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Economic News Release

Total Factor Productivity for Detailed Industries - 2020

For release 10:00 a.m. (ET) Thursday, August 25, 2022										  	  USDL-22-1714

Technical Information:	(202) 691-5606  • •
Media Contact:			(202) 691-5902  •


Total factor productivity-defined as output per unit of combined inputs--fell in 60 of the 86 4-digit NAICS 
manufacturing industries in 2020, the U.S. Bureau of Labor Statistics reported today. In 2019 total factor 
productivity decreased in 56 manufacturing industries. Among transportation industries, total factor 
productivity decreased in both air transportation and line-haul railroads in 2020. 

Six of the eight largest 4-digit NAICS manufacturing industries (those with employment over 370,000) had 
decreasing total factor productivity in 2020. Only the printing and related support activities and 
semiconductors and electronic components industries had rising total factor productivity among the eight. 
Output fell from 2019 in all those industries except semiconductors and electronic components. The largest 
output decline among those industries occurred in aerospace products and parts (-19.0 percent). 
Six out of the 60 manufacturing industries with falling total factor productivity in 2020 had declines of 
more than 7.0 percent: 

	•	Clay products and refractories (-9.9 percent)
	•	Aerospace products and parts (-9.3 percent)
	•	Forging and stamping (-8.3 percent)
	•	Cut and sew apparel (-7.3 percent)
	•	Turbine and power transmission equipment (-7.3 percent)
	•	Coating, engraving, and heat treating metals (-7.3 percent)
Only six manufacturing industries posted total factor productivity gains greater than 5.0 percent (see 
table 1):
	•	Agricultural chemicals (+8.5 percent)
	•	Other wood products (+7.0 percent)
	•	Sawmills and wood preservation (+6.2 percent)
	•	Iron and steel mills and ferroalloys (+5.9 percent)
	•	Computer and peripheral equipment (+5.6 percent)
	•	Ship and boat building (+5.5 percent)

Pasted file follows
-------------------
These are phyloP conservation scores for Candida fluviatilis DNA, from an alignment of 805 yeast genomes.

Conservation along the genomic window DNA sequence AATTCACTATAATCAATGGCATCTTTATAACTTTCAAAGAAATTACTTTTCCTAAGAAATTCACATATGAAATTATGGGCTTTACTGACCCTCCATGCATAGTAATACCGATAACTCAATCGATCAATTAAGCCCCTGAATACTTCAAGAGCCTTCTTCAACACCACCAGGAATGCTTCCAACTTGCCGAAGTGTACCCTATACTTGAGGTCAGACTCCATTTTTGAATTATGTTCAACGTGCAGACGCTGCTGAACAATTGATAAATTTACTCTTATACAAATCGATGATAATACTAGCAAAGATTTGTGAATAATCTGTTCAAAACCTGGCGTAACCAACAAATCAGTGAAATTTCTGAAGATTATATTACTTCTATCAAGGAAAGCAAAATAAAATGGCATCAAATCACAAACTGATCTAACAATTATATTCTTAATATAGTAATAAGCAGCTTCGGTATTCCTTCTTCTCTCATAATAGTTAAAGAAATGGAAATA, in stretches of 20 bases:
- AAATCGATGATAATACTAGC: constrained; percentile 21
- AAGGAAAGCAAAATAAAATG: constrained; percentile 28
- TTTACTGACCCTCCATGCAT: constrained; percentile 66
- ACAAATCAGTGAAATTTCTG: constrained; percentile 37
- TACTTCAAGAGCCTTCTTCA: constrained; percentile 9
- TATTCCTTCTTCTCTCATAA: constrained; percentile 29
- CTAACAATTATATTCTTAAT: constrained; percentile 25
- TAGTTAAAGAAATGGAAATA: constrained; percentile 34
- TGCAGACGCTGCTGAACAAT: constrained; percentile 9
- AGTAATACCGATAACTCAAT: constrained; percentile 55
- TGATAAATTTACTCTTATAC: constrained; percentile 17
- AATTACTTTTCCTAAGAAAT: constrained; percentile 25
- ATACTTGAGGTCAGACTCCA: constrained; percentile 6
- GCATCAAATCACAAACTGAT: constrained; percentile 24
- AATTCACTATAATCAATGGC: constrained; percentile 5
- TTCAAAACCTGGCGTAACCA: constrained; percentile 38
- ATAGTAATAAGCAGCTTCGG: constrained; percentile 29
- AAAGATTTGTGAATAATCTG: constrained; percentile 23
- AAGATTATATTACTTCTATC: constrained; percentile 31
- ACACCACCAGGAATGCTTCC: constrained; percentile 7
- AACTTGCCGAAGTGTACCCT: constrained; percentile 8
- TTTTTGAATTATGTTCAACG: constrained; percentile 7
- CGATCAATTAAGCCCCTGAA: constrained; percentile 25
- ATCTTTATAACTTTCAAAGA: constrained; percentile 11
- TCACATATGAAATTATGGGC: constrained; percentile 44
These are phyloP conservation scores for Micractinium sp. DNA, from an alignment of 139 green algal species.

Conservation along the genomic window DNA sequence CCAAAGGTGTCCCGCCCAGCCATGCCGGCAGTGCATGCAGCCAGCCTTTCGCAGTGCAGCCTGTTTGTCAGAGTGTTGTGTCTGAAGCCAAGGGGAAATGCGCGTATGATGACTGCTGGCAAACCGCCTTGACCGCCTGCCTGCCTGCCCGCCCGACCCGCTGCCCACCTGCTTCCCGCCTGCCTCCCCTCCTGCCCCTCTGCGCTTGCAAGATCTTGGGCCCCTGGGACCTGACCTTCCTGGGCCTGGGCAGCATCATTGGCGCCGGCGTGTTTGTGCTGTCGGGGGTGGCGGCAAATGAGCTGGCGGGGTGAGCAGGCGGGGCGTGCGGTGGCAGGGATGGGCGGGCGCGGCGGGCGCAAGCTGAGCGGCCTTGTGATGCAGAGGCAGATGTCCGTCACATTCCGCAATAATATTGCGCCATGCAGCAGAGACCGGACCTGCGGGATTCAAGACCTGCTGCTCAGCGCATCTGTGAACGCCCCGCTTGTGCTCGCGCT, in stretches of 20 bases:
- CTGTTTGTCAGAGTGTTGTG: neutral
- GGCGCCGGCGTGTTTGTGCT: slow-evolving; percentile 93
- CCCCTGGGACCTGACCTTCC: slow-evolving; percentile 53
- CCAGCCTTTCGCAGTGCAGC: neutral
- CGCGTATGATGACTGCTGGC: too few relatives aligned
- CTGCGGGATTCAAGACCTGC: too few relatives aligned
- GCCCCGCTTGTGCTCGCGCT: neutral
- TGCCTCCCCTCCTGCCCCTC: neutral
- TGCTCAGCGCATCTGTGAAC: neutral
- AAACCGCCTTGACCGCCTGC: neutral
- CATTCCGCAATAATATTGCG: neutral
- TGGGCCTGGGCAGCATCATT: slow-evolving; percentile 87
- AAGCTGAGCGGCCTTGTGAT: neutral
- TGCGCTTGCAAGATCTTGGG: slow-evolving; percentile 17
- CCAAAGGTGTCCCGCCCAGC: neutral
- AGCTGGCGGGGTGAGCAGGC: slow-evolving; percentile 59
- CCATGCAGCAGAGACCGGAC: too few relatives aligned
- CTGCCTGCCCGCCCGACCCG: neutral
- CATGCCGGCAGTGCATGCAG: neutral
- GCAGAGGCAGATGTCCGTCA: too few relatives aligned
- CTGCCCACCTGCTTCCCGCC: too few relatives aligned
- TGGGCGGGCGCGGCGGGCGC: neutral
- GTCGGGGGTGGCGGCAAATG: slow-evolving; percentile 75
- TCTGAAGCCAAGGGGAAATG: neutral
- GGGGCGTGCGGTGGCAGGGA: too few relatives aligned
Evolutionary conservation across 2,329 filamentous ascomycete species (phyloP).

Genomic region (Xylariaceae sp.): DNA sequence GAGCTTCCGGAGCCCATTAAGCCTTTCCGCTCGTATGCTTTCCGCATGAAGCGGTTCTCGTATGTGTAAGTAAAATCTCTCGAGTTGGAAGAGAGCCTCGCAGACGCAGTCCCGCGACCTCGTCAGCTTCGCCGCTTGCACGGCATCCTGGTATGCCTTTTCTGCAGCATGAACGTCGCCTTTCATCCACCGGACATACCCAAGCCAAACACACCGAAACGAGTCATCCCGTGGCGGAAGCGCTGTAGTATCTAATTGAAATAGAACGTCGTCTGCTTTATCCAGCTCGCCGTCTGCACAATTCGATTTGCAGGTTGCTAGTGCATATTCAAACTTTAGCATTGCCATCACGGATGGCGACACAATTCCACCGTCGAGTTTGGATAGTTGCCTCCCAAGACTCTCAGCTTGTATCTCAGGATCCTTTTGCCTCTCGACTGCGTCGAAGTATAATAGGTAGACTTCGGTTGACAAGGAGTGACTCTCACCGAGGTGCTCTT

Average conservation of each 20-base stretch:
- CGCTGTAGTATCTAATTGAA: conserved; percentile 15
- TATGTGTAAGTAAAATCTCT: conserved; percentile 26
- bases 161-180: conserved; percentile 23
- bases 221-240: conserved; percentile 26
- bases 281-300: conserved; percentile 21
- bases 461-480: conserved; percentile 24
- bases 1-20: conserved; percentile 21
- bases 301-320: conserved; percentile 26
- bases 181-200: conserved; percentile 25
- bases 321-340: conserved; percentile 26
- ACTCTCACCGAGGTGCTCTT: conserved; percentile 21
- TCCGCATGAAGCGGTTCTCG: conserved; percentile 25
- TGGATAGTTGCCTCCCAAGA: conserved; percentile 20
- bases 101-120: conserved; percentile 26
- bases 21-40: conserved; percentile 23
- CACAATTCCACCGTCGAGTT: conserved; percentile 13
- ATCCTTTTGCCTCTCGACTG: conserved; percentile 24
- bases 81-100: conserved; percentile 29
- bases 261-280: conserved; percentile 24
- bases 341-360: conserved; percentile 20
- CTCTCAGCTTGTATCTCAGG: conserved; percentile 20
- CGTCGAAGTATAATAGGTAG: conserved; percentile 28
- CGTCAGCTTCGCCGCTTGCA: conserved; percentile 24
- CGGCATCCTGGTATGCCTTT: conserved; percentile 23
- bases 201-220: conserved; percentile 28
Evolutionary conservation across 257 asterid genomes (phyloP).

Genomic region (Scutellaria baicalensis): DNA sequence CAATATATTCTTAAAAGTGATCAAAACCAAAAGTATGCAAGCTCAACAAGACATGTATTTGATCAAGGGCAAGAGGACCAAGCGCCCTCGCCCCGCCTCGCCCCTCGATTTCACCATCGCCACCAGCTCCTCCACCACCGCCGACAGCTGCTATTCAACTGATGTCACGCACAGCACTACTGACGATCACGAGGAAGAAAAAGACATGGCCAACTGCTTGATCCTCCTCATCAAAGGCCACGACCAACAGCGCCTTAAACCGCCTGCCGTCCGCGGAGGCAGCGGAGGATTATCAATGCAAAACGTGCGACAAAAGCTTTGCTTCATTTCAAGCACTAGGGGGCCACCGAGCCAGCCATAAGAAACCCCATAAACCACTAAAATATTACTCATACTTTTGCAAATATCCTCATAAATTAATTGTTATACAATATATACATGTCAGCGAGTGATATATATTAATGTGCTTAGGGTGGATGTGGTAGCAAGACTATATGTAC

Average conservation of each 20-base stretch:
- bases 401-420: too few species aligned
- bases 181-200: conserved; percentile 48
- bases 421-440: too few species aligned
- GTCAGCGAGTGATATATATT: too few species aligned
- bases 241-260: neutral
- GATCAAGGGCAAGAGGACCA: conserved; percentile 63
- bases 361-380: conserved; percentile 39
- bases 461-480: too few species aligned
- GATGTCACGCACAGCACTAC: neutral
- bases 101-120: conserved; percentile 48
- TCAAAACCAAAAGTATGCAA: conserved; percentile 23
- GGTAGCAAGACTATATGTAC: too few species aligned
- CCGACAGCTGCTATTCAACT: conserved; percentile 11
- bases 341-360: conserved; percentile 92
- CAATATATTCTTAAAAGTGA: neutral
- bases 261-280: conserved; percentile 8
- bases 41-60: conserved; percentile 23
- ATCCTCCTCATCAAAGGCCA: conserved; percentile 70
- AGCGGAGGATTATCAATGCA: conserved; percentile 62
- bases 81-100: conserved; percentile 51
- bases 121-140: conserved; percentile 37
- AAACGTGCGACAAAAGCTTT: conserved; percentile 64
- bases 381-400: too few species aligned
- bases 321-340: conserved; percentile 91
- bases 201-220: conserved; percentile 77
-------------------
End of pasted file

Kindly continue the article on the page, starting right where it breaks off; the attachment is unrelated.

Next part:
Total factor productivity decreased in each of the two measured transportation industries: 
	•	Air transportation (-45.8 percent)
	•	Line-haul railroads (-10.1 percent)
Total Factor Productivity: Definition and Concepts

Changes in total factor productivity show the relationship between changes in real output and changes in 
the combined inputs of labor, capital, and intermediate inputs (energy, materials, and purchased services) 
used to produce that output. 

A variety of factors that influence economic growth are not specifically accounted for among measured 
inputs, including technological change, returns to scale, enhancements in managerial and staff skills, 
changes in the organization of production, and other efficiency improvements. Total factor productivity 
reflects these factors. See the technical note for more information.

Components of Total Factor Productivity Growth: Output and Combined Inputs

In 2020, output decreased in all but 14 of 86 manufacturing industries, compared to 18 industries in 2019. 
Among the 14 industries that posted gains, output increased by 3.0 percent or more in the following four 
industries in 2020:

	•	Animal food (+4.7 percent)
	•	Grain and oilseed milling (+4.2 percent) 
	•	Agricultural chemicals (+4.1 percent)
	•	Sawmills and wood preservation (+4.0 percent)

Combined inputs of capital, labor, and intermediate inputs fell in 75 out of 86 manufacturing industries 
in 2020, compared to 53 in 2019. Most industries saw declines in hours worked (74 industries) and 
intermediate inputs (70 industries). Capital usage also fell in 56 of the manufacturing industries.

Of the ten industries with rising combined inputs in 2020, the five with the largest gains were:

	•	Grain and oilseed milling (+7.6 percent)
	•	Animal food (+3.6 percent)
	•	Animal slaughtering and processing (+3.1 percent)
	•	Dairy products (+1.7 percent)
	•	Other leather products (+1.2 percent) 

In four manufacturing industries, total factor productivity rose more than 2.5 percent despite falling 
output as combined inputs fell more rapidly. This occurred in: 

	•	Iron and steel mills and ferroalloys (+5.9 percent)
	•	Computer and peripheral equipment (+5.6 percent)
	•	Audio and video equipment (+4.7 percent)
	•	Other nonferrous metal production (+4.4 percent)

Total factor productivity in both measured transportation industries declined because output fell more 
rapidly than combined input usage. In the air transportation industry, output declined 60.4 percent and 
combined inputs decreased 26.9 percent in 2020. In line-haul railroads, output declined 16.7 percent and 
combined inputs decreased 7.3 percent.

Trends in Total Factor Productivity for Selected Time Periods

Both year-to-year movements and long-term trends in industry total factor productivity may reflect 
cyclical changes in the economy. This was particularly true in 2020 due to onset of the COVID-19 pandemic. 
While long-term average annual percent changes in total factor productivity are affected by economic 
conditions such as the pandemic, these historical trends are nevertheless more reliable indicators of 
industry performance. 

More industries saw total factor productivity growth over the long term than the short term. Over the 
long-term period from 1987 to 2020, total factor productivity grew in 56 manufacturing industries, 
compared to only 26 from 2019 to 2020. (See tables 1 and 2.) Average annual rates of change in total 
factor productivity for nearly all manufacturing industries ranged between -2.0 percent and +2.0 percent